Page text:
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Defense collapses

NFL pressure sacks ESPN's 'Playmakers'

NEW YORK — Turns out racy halftime shows aren’t the only thing bugging the National Football League.

The league Wednesday rid itself of at least one showbiz headache with ESPN’s cancellation of “Playmakers” despite solid Nielsen ratings.

“This decision is censorship, pure and simple,” said John Eisendrath, co-exec producer and writer of “Playmakers,” which the NFL excoriated from day one as too harsh in its presentation of pro football’s dark side.

Eisendrath said, “The NFL didn’t like the show so it told ESPN to take it off the air, and ESPN dutifully took it off the air.”

Mark Shapiro, exec VP of programming and production, acknowledged that the series “antagonized our partner,” referring to the NFL, which “raised objections and concerns about the show.”

Decision to cancel “Playmakers” was done in the best interest of ESPN, Shapiro said, pointing to the calls not only from league officials but individual owners, many of whom made their unhappiness clear to ESPN parent the Walt Disney Co. But he added that “the NFL didn’t put a gun to our head. It was ESPN’s decision.”

ESPN and ABC have every intention of renewing their NFL contracts, and they’ll do just about anything to avoid antagonizing the league.

ESPN pays the NFL a record-shattering $600 million a year for the rights to 18 Sunday-night games each season through 2005-06.

Despite the huge license fee, ESPN will make a slight profit on the deal, according to Morgan Stanley, because these 18 games always show up among the highest-rated programs in basic cable, allowing the network to charge advertisers a huge premium for 30-second spots.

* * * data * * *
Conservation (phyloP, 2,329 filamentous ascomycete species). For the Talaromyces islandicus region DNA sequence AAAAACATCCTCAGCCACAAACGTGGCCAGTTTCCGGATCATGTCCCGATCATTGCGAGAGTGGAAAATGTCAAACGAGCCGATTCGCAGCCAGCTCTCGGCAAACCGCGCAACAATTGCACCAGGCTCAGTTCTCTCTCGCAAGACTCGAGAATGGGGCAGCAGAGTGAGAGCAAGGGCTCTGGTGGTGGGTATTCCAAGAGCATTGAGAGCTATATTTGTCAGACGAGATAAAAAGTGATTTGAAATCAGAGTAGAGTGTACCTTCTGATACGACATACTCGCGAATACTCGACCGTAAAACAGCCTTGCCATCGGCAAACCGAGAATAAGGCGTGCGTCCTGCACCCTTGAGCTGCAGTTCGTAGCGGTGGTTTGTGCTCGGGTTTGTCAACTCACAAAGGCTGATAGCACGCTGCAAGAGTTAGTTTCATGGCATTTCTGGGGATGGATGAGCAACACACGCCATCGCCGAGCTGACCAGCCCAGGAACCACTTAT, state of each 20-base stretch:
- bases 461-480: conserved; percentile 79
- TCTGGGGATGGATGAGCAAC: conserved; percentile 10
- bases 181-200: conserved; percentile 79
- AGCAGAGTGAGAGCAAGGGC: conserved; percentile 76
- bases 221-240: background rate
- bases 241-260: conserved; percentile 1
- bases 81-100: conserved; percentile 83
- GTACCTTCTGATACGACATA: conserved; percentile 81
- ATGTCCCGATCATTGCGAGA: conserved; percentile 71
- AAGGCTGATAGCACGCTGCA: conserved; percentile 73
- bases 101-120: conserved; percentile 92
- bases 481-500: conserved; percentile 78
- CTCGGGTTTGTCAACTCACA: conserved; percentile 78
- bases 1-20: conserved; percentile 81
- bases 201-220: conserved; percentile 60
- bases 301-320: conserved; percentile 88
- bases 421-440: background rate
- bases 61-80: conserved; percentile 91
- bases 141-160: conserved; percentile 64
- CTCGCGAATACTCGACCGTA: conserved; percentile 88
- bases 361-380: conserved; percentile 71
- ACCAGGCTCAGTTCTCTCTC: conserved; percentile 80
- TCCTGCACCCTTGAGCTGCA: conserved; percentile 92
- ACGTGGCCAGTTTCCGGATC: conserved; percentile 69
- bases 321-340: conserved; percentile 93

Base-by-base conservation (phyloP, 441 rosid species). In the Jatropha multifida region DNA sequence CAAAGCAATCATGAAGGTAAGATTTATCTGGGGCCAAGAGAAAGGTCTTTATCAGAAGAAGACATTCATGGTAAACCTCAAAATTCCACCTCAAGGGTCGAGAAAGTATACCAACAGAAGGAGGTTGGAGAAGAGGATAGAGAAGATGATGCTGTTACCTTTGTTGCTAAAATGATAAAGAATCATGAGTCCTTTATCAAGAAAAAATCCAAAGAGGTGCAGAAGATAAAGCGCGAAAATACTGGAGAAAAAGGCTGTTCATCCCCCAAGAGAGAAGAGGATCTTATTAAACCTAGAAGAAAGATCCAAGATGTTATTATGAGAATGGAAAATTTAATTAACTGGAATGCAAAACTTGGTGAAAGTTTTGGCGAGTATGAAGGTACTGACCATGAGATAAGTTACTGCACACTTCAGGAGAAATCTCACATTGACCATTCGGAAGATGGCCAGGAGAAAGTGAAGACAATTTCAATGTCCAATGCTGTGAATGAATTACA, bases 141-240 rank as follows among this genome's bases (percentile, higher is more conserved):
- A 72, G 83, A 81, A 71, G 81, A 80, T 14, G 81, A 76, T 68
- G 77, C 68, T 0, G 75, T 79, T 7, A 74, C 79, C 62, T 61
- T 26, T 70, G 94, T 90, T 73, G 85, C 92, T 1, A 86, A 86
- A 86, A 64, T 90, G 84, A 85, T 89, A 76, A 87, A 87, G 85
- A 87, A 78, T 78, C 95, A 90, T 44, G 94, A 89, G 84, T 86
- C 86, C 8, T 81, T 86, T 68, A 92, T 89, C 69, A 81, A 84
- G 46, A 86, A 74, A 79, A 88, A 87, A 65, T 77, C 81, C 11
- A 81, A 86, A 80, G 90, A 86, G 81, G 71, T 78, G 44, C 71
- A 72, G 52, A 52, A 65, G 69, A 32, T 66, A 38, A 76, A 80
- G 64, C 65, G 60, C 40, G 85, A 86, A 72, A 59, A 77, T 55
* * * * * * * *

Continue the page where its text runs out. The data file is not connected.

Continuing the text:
ESPN’s sister network ABC pays more than $550 million a year for the rights to 17 “Monday Night Football” games, plus two post-season games a year and a crack at the Super Bowl every three years, also through 2005-06. “MNF” has consistently harvested better Nielsens than any other weekly series on ABC’s primetime schedule over the last few years.

Last gasp

Shapiro said other cable networks approached ESPN about allowing the show to stay in production for another season of 11 weekly hours. But the sports cabler rejected the overtures because moving the show to another network would’ve just poured more salt in the NFL’s raw wounds.

Another option ESPN discussed was to “bring back a watered-down version” of “Playmakers” to ESPN, Shapiro said. “But the show’s fans would’ve seen through that strategy. Our viewers have made it clear that they want gritty, provocative drama — if a show lacks edge, it won’t work on ESPN.”

The 11 episodes of “Playmakers” will be coming out on DVD in April, where Shapiro predicts, with tongue in cheek, that the show “will become a cult classic.”

Shapiro said ESPN is developing pilots for three different scripted series, one of which he hopes to get on the air by the fall. He declined to go into details, except to confirm that Spike Lee is working on the bible of a TV series based on his basketball movie “He Got Game,” which Disney’s Touchstone pictures released in 1998.

But Eisendrath said “ESPN will be under a microscope because the network has set a terrible precedent with ‘Playmakers’ of letting a sports league with financial leverage censor its scripted programming.”